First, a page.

Guide­lines to nav­i­gate the twi­light zone

The Weekend Australian - Travel - - Health -

Con­tin­ued from Health cover speak or re­spond. The def­i­ni­tion, re­stated in this week’s doc­u­ments, say PCU should not be di­ag­nosed un­til the pa­tient has been in this state for at least four weeks af­ter emerg­ing from the coma.

Min­i­mally re­spon­sive state — added to the terms of ref­er­ence in time for this ethics re­port — in turn is de­fined as a pa­tient show­ing ‘‘ small and in­con­sis­tent’’ signs of aware­ness, such as say­ing one or two words, or mov­ing a fin­ger or blink when asked to.

The ques­tion was re­ferred to the NHMRC in 2000 by the NSW Gov­ern­ment af­ter a court case in which a judge crit­i­cised a hospi­tal’s de­ci­sion to re­move food, drink and treat­ment from a brain-dam­aged man who had a heart at­tack af­ter a heroin over­dose. The de­ci­sion was made within days of ad­mis­sion and with­out con­sult­ing the man’s fam­ily, who sought an or­der for life sup­port to con­tinue.

The judge crit­i­cised the fact that there was no adopted or recog­nised stan­dard in Aus­tralia for di­ag­nos­ing chronic veg­e­ta­tive state, and said there was an ob­vi­ous need for clear cri­te­ria on di­ag­no­sis and when treat­ment may be with­drawn.

The draft guide­lines do not set rules on this or other points, but in­stead stress there should be ‘‘ a pre­sump­tion . . . in favour of con­tin­u­ing main­te­nance care’’ such as feed­ing. They say while the ques­tion of whether to with­draw care may some­times arise, ‘‘ the im­pact that pro­long­ing the per­son’s life may have on the lives of the fam­ily is not rel­e­vant’’.

‘‘ The ques­tion is never whether the pa­tient’s life is worth­while, but whether a treat­ment is worth­while,’’ the guide­lines say.

Whether or not to re­sus­ci­tate a PCU or MRS pa­tient who has a heart at­tack should be de­ter­mined by the cause of the ar­rest. If the ar­rest was caused by ‘‘ an un­der­ly­ing con­di­tion from which there is lit­tle chance of re­cov­ery . . . at­tempts to re­sus­ci­tate are likely to be fu­tile’’. But if caused by an ob­struc­tion that could be eas­ily cleared, that should be at­tempted, the doc­u­ment sug­gests.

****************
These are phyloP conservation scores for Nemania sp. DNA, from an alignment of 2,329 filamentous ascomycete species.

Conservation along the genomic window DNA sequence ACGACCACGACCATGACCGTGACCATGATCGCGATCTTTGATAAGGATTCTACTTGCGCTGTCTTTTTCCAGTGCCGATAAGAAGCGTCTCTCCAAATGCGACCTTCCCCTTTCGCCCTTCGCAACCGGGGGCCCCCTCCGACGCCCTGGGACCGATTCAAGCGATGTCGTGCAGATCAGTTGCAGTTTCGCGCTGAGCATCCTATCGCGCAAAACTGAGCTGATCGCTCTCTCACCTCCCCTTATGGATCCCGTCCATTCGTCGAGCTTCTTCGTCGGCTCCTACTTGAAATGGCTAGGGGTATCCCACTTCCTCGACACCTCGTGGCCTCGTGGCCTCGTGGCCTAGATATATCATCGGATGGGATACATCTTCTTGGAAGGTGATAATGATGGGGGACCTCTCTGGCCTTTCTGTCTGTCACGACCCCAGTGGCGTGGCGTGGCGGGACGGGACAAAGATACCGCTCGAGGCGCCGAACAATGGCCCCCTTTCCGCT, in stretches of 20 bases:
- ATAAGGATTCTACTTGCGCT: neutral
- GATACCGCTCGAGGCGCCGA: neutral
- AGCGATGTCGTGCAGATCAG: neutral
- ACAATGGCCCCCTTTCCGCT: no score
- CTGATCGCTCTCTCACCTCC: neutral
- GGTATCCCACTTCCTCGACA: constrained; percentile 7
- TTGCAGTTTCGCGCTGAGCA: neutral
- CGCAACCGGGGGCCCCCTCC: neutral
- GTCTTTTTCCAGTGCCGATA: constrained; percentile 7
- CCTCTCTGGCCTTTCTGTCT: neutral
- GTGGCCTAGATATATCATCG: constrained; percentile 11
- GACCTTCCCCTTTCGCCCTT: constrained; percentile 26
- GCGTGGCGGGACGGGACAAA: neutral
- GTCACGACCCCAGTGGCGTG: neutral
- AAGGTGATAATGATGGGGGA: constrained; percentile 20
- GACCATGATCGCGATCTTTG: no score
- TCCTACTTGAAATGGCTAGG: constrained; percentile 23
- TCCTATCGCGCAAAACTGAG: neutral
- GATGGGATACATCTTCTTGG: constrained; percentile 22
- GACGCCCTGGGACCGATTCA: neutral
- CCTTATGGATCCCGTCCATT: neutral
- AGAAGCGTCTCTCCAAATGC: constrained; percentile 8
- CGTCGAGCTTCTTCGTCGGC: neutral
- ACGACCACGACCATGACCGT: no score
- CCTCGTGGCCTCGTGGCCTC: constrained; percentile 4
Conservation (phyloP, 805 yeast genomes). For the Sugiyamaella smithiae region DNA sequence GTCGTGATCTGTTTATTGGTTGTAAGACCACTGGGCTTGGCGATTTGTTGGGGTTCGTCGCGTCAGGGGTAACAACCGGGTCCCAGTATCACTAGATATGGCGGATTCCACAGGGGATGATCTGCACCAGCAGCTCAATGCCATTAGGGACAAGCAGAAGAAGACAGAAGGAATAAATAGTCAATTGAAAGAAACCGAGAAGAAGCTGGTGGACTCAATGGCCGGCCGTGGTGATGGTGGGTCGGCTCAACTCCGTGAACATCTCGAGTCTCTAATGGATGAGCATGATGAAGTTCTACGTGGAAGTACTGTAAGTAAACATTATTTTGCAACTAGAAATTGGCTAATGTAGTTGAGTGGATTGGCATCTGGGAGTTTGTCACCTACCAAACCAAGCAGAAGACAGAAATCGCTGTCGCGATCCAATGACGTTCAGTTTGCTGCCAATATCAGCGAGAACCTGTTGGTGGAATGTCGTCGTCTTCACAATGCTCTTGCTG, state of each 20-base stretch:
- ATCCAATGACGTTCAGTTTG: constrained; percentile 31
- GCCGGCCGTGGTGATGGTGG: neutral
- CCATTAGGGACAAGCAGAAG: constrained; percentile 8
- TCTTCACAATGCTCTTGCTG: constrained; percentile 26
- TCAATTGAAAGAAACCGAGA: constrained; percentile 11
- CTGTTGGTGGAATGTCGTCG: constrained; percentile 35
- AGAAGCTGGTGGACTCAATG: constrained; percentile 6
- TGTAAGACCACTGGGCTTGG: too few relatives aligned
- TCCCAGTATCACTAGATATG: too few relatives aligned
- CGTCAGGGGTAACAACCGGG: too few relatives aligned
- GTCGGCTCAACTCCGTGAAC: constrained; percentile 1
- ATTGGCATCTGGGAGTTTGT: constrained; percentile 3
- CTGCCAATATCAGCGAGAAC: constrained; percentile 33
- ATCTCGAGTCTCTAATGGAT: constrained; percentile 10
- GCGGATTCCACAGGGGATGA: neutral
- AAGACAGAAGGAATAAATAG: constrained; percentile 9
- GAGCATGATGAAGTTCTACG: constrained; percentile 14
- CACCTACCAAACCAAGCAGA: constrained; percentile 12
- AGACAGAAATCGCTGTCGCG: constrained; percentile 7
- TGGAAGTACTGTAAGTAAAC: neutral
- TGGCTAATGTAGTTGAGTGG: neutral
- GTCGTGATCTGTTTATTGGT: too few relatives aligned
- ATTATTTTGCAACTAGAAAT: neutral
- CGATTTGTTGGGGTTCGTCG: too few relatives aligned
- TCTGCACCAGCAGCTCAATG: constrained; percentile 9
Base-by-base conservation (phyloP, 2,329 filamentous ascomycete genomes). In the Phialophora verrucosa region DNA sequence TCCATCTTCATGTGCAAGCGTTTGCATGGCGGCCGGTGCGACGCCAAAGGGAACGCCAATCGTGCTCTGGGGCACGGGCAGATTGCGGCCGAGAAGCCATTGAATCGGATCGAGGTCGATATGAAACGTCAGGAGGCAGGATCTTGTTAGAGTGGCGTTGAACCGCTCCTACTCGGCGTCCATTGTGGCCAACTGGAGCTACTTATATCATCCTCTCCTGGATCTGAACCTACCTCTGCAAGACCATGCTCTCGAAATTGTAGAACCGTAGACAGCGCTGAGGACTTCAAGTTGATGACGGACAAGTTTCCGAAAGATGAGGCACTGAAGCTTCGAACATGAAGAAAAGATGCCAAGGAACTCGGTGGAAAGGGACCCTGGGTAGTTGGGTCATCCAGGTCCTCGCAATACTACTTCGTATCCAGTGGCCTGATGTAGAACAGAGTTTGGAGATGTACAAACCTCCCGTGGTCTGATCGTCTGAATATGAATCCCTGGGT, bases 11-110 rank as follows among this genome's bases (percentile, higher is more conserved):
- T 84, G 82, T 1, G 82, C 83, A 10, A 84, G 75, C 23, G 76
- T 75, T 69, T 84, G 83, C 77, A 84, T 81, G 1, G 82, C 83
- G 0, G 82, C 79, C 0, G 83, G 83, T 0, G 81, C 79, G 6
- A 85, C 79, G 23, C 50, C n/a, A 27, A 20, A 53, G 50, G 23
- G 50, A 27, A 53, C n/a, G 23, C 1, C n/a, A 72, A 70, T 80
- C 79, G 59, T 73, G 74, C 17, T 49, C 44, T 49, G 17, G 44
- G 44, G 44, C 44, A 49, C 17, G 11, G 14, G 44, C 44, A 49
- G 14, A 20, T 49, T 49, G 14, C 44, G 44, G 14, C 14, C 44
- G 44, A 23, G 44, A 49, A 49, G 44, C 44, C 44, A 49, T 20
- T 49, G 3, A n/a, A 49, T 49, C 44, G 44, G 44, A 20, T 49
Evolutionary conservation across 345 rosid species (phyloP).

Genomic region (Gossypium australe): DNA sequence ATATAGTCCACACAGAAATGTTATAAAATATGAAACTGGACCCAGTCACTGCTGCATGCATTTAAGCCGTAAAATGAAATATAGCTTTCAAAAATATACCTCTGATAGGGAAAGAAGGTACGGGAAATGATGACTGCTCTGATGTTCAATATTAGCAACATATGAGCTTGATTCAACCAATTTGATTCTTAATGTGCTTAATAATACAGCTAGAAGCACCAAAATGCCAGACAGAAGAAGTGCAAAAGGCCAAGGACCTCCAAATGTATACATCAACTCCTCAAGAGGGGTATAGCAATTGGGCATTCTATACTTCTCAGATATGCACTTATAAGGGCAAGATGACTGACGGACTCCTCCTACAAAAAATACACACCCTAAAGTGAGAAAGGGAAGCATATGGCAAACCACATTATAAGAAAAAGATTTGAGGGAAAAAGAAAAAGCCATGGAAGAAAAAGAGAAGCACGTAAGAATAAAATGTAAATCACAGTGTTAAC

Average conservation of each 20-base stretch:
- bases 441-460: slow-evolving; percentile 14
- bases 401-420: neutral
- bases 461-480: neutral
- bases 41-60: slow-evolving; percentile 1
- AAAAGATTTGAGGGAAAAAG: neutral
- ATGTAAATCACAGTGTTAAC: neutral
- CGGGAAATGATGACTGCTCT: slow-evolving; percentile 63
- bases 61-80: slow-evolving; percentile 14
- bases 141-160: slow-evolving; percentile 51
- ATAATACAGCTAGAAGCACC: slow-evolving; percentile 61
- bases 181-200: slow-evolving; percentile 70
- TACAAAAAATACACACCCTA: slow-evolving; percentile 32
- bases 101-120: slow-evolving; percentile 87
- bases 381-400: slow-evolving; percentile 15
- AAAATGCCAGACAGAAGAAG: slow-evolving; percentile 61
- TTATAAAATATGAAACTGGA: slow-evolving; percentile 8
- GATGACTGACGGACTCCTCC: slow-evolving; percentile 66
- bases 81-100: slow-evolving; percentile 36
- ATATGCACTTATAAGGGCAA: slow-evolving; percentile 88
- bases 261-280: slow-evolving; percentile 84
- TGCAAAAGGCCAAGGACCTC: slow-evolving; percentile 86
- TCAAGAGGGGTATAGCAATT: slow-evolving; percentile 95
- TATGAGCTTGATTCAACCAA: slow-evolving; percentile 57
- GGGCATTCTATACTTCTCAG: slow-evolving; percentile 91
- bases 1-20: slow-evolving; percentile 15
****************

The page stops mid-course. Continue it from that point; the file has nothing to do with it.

On other points, the draft guide­lines stress the need to fos­ter good de­ci­sion mak­ing by keep­ing the best in­ter­ests of the pa­tient — rather than those of the fam­ily or car­ers — paramount.

When dis­agree­ments oc­cur, th­ese might be over­come by pre­fer­ring some views over oth­ers, the guide­lines say. The pa­tient’s own wishes, if known, should in­form de­ci­sions over what is in the pa­tient’s in­ter­est, and a writ­ten state­ment of th­ese wishes, if it ex­ists, should take prece­dence over a rel­a­tive’s rec­ol­lec­tion or oral ac­count.

If health pro­fes­sion­als are con­cerned that a pa­tient’s rep­re­sen­ta­tive may not be mak­ing de­ci­sions in the pa­tient’s best in­ter­est, they should en­sure a court or tri­bunal re­views those de­ci­sions.

Be­cause it can never be cer­tain how much aware­ness pa­tients have, the doc­u­ment also says health work­ers and fam­ily should al­ways in­clude the pa­tient in con­ver­sa­tions held in their pres­ence, as if they were lis­ten­ing — and should ‘‘ be aware of what should and should not be said in the per­son’s pres­ence, and its pos­si­ble ef­fect’’.

Dur­ing the writ­ing of the doc­u­ment com­mit­tee mem­bers heard ‘‘ har­row­ing’’ sto­ries of pa­tients whose mus­cles had con­stricted due to in­ad­e­quate phys­io­ther­apy, po­ten­tially caus­ing per­ma­nent dam­age.

‘‘ You would hear of some­body’s hands be­ing clenched so tight that the fin­ger­nails start to pen­e­trate the hand,’’ Tonti-Filip­pini says. ‘‘ We are hop­ing to change the plac­ing of pa­tients in cir­cum­stances where they can’t get ad­e­quate care — one of those cir­cum­stances is nurs­ing home care.

‘‘ They don’t usu­ally have the phys­io­ther­apy and other ex­per­tise that is needed to over­come some of the dif­fi­cul­ties that pa­tients with th­ese con­di­tions can have.’’

Other mem­bers of the com­mit­tee that drew up the guide­lines sup­port those con­cerns.

As­so­ci­ate Pro­fes­sor John Olver, di­rec­tor of re­ha­bil­i­ta­tion at Melbourne’s Ep­worth Hospi­tal, said brain in­jury pa­tients were slow to re­cover and needed bet­ter ac­cess to physio ser­vices that were not pred­i­cated on quick re­sults.

‘‘ We have had pa­tients in nurs­ing homes who have come back for some rea­son or other, and be­cause some­one re­alises they show small signs of im­prove­ment they end up back in main­stream re­hab, and have been able to get out of those nurs­ing homes.’’

That cer­tainly gets Mon­ica Blackstock’s sup­port. ‘‘ I would like to see more help avail­able for peo­ple like Bren­dan, rather than be­ing in nurs­ing homes. Be­ing in a fam­ily en­vi­ron­ment, with familiar things around them, is far bet­ter for them.’’

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